During Pride Month, the Pride Resource Center is using social media and other communications channels to promote activism.
Amidst the backdrop of the global COVID-19 pandemic and the nationwide civil unrest against police brutality and racism, Colorado State University’s Pride Resource Center is providing important information and resources to promote activism.
The Pride Resource Center is using social media and email to stimulate meaningful reflection, conversations and actions involving equality across the spectrum, especially involving race.
Throughout June, the Pride Resource Center is featuring an “Activist of the Day” on its Instagram profile as well as live interviews with social activists and students. The center also is sending out a weekly email newsletter, covering topics such as how to practice queer allyship and the origins of Pride Month.
“With the events happening around the country involving the protests against police brutality and anti-Black racism, we want to make sure that we are centering on those issues and experiences,” said Maggie Hendrickson, assistant director of the Pride Resource Center. “Many may not immediately see the connections between Pride/LGBTQ activism and movements like Black Lives Matter.”
CSU undergraduate Haley Gonzalez, a student coordinator at the Pride Resource Center, has played a key role in planning and creating newsletter and social media content for Pride Month.
Gonzalez has been researching content for social media initiatives such as the “Activist of the Day” post and writing long-form descriptions about the activists, such as Marsha P. Johnson and Bayard Rustin.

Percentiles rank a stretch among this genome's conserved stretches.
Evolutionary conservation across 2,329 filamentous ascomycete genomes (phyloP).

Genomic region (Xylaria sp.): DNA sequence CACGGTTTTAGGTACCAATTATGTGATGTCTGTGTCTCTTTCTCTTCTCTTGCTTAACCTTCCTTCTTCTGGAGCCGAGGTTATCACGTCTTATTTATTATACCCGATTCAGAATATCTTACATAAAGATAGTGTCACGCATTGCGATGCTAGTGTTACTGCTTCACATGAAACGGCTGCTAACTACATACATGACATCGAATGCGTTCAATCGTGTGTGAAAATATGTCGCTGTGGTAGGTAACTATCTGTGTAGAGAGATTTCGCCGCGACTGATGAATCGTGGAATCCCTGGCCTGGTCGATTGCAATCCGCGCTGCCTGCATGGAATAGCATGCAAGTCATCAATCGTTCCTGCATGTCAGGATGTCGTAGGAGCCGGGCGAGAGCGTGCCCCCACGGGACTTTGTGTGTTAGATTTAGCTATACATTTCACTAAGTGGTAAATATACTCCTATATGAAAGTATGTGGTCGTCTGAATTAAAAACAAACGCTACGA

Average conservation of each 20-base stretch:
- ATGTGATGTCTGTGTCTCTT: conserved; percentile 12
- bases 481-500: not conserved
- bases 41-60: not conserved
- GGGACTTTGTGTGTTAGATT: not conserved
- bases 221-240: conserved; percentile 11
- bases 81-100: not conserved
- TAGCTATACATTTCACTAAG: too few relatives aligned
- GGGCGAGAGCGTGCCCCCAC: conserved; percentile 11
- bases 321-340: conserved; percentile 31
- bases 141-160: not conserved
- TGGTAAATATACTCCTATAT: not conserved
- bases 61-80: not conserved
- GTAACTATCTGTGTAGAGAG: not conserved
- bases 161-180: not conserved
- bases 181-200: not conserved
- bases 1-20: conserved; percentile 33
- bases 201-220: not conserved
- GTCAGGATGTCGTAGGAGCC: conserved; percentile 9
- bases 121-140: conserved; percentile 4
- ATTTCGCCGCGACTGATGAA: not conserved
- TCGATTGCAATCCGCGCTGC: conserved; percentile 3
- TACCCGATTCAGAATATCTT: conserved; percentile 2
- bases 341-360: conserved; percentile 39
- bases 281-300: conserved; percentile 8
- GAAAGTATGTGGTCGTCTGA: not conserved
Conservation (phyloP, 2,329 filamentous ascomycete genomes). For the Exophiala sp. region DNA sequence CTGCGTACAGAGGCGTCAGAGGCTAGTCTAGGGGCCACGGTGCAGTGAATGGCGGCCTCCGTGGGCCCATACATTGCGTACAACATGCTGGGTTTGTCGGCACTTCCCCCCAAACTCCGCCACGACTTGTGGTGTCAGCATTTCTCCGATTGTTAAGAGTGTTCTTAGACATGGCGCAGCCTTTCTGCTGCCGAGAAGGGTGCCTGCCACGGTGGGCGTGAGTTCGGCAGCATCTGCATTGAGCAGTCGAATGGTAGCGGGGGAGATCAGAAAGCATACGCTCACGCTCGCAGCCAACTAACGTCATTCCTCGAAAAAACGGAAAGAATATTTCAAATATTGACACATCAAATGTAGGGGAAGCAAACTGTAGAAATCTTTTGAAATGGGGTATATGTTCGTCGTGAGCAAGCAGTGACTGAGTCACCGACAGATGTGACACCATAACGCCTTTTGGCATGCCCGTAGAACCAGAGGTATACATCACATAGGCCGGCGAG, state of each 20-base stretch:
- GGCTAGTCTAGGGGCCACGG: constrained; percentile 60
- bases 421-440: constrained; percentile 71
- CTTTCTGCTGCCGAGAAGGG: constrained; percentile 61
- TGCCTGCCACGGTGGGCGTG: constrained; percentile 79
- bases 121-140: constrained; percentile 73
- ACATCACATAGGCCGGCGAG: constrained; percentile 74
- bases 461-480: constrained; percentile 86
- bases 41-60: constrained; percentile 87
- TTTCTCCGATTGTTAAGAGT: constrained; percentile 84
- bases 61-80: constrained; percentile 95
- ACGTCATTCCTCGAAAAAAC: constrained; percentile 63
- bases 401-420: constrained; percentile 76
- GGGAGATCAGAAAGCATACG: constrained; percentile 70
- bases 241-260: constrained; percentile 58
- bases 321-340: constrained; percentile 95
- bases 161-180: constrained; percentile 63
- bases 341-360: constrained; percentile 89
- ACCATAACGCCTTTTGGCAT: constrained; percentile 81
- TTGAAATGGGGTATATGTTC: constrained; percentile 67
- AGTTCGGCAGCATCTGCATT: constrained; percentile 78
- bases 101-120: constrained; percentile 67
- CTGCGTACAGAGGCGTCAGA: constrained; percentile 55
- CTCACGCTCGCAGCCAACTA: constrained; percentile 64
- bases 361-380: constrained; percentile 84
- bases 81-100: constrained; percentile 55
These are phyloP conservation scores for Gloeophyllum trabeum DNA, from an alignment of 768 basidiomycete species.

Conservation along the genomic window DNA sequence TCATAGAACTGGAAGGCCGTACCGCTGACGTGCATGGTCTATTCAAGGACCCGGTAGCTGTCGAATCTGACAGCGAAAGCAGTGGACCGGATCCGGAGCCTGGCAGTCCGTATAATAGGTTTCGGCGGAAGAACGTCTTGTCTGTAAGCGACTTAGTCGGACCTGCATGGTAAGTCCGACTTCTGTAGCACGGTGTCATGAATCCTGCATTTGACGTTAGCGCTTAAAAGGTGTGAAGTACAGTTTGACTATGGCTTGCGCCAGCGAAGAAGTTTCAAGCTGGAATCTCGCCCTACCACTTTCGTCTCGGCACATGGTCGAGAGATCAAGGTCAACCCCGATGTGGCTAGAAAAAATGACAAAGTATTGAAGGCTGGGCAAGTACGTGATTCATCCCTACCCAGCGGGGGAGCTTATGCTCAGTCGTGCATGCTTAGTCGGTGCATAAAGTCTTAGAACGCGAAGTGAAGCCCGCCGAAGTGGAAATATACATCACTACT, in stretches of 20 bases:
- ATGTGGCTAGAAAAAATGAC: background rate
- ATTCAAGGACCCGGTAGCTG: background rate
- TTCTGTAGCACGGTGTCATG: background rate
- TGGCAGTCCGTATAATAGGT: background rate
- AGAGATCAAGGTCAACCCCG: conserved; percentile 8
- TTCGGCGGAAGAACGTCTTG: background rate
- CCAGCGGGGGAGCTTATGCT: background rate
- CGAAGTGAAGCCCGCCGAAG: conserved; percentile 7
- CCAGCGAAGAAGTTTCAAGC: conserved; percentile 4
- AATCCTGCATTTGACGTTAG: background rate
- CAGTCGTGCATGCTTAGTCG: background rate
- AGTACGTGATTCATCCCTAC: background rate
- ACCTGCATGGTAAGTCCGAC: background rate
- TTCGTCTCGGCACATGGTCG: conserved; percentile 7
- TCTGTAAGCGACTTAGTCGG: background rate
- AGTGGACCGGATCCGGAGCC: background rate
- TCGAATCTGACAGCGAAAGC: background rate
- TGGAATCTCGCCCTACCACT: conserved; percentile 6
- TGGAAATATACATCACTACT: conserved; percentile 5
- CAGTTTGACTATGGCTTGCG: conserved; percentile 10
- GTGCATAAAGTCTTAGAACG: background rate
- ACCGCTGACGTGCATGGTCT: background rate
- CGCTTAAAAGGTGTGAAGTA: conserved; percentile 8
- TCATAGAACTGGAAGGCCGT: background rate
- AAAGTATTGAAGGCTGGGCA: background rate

Gonzalez, who has been working from home during the COVID-19 pandemic, said the recent movement has offered a moment for reflection and learning about different ways of advocating for change.
“At the end of the day, we have to take care of our community and come together,” said Gonzalez, a psychology major. “When we all come together with different personalities and perspectives, it can be a union rather than being against each other.”
Pride Month roots
Pride Month dates back to the 1969 uprising at New York’s Stonewall Inn in which transgender, gay and lesbian people stood up to police, catalyzing the movement for LGBTQ rights. Two transgender women of color — Marsha P. Johnson and Sylvia Rivera — were among the first people at the Stonewall Inn to resist arrest. The Pride Resource Center’s June 1 newsletter recounted the 1969 event, which led to six days of protests and violent clashes with police.
Hendrickson said even today Black transgender individuals, women in particular, experience high rates of homicide and police brutality. Hendrickson pointed to Tallahassee, Florida, where Tony McDade, a Black trans-masculine person, was killed by police on May 27.
With the COVID-19 pandemic and nationwide civil unrest, Hendrickson said that recent events have provided the opportunity for Pride Month to return to its activist roots, while still allowing people to be LGBTQ proud.
“Pride is not canceled this year,” Hendrickson said. “We’re just returning to activism against things like policing, anti-Black racism, homelessness and things like that.”
As thousands have marched in Fort Collins for racial unity, Hendrickson said the Pride Resource Center has used its online platforms to amplify the content of other groups as well as CSU students. Most recently, Pride Resource Center students posted a long-form video on Instagram discussing how they have been processing recent events.
Gonzalez added that the center’s Pride Month activities have allowed for a sharing of diverse personalities and perspectives.
“This is a really prideful month for us,” Gonzalez said. “We’re taking into consideration everything that is happening, and that we’re always here to support.”
Established in 1997, the Pride Resource Center provides support for all CSU community members to explore and increase their understanding of sexual/romantic orientation, gender, and identity intersection.
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